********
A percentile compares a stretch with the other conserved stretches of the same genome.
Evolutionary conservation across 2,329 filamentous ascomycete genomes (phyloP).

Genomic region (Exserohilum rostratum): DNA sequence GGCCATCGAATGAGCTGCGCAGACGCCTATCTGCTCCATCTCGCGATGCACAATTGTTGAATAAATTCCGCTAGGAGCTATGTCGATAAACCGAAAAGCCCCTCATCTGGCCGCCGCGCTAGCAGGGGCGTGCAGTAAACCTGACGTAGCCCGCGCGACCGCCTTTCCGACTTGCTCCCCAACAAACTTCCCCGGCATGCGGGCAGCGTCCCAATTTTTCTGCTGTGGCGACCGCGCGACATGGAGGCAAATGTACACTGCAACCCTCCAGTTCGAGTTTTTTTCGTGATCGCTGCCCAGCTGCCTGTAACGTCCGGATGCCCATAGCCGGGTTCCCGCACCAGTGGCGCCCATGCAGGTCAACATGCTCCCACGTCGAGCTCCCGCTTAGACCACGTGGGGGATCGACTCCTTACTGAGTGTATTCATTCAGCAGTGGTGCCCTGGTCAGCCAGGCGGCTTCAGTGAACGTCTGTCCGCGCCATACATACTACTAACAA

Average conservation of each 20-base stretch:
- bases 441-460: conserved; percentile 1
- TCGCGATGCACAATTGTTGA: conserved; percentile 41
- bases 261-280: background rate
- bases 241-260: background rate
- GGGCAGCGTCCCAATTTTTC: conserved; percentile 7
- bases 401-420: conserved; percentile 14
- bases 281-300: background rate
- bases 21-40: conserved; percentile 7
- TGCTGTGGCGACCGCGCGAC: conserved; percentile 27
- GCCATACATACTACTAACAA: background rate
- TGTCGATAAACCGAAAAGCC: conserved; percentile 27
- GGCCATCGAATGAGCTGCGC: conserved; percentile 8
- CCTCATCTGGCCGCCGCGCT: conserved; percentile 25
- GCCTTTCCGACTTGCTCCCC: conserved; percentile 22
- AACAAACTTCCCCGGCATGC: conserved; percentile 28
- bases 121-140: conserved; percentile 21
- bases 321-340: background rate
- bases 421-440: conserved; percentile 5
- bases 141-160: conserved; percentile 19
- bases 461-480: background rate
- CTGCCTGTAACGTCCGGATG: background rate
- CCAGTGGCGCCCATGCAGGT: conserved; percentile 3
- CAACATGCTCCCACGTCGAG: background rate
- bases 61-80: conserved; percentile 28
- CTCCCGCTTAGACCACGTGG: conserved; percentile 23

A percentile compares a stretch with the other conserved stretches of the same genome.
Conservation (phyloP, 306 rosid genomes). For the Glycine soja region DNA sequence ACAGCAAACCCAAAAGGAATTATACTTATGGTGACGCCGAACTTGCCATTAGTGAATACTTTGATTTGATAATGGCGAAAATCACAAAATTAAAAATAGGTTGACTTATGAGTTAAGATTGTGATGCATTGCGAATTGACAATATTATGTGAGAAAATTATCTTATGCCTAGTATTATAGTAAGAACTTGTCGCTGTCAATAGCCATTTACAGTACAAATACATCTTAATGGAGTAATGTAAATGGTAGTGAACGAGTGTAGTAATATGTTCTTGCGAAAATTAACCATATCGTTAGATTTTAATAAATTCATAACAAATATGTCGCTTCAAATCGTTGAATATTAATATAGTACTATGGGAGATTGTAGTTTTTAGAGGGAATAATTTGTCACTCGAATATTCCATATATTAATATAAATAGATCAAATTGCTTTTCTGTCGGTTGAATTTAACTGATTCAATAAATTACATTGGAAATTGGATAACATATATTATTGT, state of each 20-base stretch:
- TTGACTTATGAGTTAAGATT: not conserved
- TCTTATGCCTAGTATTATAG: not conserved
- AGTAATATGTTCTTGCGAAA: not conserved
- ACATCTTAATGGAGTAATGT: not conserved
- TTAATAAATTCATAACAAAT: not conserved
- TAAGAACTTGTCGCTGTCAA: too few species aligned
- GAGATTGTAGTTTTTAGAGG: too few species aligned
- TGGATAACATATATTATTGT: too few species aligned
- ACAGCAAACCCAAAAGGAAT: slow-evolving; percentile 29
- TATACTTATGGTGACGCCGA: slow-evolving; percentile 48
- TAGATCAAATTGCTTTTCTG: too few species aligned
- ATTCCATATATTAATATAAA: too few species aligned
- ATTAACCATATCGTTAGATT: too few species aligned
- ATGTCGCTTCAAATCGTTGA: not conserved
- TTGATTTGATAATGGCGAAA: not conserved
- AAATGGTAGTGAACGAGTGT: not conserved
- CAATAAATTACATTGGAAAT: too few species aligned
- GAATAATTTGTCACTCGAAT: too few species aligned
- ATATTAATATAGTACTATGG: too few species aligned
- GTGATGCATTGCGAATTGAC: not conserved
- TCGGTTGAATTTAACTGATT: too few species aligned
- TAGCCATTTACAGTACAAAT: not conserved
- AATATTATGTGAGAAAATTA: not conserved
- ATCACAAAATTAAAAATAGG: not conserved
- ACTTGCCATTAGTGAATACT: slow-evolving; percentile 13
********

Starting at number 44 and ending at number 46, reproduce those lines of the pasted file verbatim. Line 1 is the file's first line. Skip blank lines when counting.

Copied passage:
- ATTAACCATATCGTTAGATT: too few species aligned
- ATGTCGCTTCAAATCGTTGA: not conserved
- TTGATTTGATAATGGCGAAA: not conserved